In Praise of Slow

“Slow down, you move too fast.
You got to make the morning last.”

– Paul Simon

Can we really get more done by slowing down? Sometimes I think we can. I know when conversations slow down we can process ideas in a more thorough fashion. I think we can teach the same way as well.

What’s the point in collecting reams of writing, carting it home, marking it up and repeating the process a day later? What if we just slowed down, provided meaningful, timely feedback and marked work when it was completed to the best of a students ability? Slow down to move ahead faster. Take the first 20 days at the beginning of a school year or a term and work on routines and building student stamina through a Daily 5 type program. It will pay dividends later on.

Sometimes I think we get caught up with doing things too quickly. I don’t know about you, but I seldom do a good job when I’m rushed. When I meet with friends I don’t want race through things. I want to enjoy their company. I probably don’t spend enough time with them anyway. I have one friend who seems to be living life at breakneck speed. I realize that it’s all a matter of perception, but it still gets me a little anxious.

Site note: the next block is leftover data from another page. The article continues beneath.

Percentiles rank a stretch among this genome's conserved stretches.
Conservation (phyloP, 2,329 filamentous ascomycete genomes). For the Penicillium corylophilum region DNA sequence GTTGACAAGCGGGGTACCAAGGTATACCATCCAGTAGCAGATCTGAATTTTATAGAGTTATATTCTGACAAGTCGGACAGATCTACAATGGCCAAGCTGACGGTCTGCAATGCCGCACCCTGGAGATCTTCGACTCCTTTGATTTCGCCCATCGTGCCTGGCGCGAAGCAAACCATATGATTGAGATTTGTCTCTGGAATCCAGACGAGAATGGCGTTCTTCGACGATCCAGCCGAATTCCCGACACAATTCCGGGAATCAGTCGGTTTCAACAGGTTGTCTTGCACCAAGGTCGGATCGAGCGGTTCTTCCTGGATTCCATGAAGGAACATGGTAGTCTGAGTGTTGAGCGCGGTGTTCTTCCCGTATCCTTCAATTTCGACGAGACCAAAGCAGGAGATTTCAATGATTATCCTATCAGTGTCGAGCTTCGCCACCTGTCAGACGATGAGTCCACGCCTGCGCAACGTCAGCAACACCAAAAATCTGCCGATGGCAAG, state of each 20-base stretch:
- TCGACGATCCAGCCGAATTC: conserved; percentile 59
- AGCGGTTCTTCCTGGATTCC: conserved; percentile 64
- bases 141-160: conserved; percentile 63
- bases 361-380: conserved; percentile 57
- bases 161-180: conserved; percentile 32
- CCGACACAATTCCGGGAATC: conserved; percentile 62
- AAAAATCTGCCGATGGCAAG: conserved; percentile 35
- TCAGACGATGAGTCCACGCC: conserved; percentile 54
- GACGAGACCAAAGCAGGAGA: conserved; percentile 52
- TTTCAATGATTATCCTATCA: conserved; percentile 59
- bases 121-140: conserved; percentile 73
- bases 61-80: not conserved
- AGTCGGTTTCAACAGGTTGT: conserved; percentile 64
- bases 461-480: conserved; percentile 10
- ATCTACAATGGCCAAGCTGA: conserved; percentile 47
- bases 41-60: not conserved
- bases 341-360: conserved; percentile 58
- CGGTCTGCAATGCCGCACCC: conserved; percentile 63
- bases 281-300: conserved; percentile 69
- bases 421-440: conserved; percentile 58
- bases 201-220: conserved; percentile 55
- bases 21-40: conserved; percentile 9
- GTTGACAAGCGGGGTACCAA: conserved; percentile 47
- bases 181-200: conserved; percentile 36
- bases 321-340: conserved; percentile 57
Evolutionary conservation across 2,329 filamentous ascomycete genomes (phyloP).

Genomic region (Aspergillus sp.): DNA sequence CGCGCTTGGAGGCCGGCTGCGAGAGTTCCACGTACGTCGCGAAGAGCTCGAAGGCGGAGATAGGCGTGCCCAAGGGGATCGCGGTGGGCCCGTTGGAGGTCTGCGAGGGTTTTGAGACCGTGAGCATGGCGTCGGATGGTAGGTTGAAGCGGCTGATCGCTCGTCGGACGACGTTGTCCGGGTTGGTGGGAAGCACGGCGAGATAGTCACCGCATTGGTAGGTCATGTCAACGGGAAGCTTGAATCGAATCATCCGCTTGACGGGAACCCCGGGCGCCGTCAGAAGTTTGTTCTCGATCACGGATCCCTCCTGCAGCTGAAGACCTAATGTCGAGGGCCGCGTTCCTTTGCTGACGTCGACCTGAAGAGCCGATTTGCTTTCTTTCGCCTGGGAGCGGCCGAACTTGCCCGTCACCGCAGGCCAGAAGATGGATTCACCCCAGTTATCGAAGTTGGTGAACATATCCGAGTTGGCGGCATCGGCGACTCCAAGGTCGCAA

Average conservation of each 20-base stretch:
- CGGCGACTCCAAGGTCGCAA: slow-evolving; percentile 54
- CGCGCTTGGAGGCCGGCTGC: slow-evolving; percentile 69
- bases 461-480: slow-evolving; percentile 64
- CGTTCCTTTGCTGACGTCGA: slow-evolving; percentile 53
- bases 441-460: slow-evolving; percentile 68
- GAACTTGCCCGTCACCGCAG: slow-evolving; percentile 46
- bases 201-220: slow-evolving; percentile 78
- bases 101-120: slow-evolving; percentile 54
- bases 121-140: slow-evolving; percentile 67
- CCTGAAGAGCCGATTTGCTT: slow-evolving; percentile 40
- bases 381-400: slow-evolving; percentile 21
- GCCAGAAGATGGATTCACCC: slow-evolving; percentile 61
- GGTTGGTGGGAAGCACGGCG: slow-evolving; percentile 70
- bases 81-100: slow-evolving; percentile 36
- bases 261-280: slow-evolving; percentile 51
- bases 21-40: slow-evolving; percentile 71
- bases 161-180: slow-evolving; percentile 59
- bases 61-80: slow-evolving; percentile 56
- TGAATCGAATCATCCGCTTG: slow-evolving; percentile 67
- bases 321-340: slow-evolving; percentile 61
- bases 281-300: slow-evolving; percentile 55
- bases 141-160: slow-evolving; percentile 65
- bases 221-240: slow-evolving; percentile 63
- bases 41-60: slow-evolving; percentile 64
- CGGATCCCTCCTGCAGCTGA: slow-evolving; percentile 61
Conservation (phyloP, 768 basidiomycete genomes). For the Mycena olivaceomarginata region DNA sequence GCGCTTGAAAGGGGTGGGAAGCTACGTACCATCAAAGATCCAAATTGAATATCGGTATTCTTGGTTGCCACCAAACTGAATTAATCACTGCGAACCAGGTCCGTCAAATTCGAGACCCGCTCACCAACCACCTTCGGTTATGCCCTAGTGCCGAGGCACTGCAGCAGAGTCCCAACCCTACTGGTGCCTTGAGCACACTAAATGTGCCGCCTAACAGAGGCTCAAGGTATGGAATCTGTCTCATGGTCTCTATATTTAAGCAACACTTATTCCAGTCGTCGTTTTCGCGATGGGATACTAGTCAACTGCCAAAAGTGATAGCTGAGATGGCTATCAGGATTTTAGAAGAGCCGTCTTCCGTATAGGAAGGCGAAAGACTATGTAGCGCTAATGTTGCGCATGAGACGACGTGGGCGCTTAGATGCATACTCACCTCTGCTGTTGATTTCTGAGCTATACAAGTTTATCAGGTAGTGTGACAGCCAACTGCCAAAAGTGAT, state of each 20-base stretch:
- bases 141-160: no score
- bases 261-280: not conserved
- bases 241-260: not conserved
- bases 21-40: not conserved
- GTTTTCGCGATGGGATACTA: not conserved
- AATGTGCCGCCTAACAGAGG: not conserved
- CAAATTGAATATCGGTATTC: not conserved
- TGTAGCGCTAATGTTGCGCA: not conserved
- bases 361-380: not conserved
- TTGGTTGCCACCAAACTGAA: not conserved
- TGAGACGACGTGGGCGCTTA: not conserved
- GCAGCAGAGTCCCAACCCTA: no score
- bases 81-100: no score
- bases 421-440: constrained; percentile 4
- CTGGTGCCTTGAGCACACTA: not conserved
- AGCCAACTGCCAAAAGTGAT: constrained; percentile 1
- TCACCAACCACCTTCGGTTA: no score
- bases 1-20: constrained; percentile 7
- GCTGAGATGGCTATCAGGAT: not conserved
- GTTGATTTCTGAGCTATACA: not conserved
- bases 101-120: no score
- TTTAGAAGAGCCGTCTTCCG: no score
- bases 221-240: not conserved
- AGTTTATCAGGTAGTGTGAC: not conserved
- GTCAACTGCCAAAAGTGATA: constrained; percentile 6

My buddy Brian reminded me that we both have copies of  Carl Honoré’s In Praise of Slow. Neither of us have finished it yet. We’re taking it slow.


2 Comments on “In Praise of Slow”

  1. Angie says:

    Once again your comments come at the right moment. My students are creating incredible eBooks but it’s taking a while. I found myself feeling a little rushed while editing with students. I had put an artificial timeframe of completion by the end of January. I have 20 students at various stages of the writing process. Some of them are in their second round of books but then there are a few who just never seem rushed. Maybe I can learn a bit from those who ponder and think while writing.
    I just needed to hear, it’s okay to take things slow.

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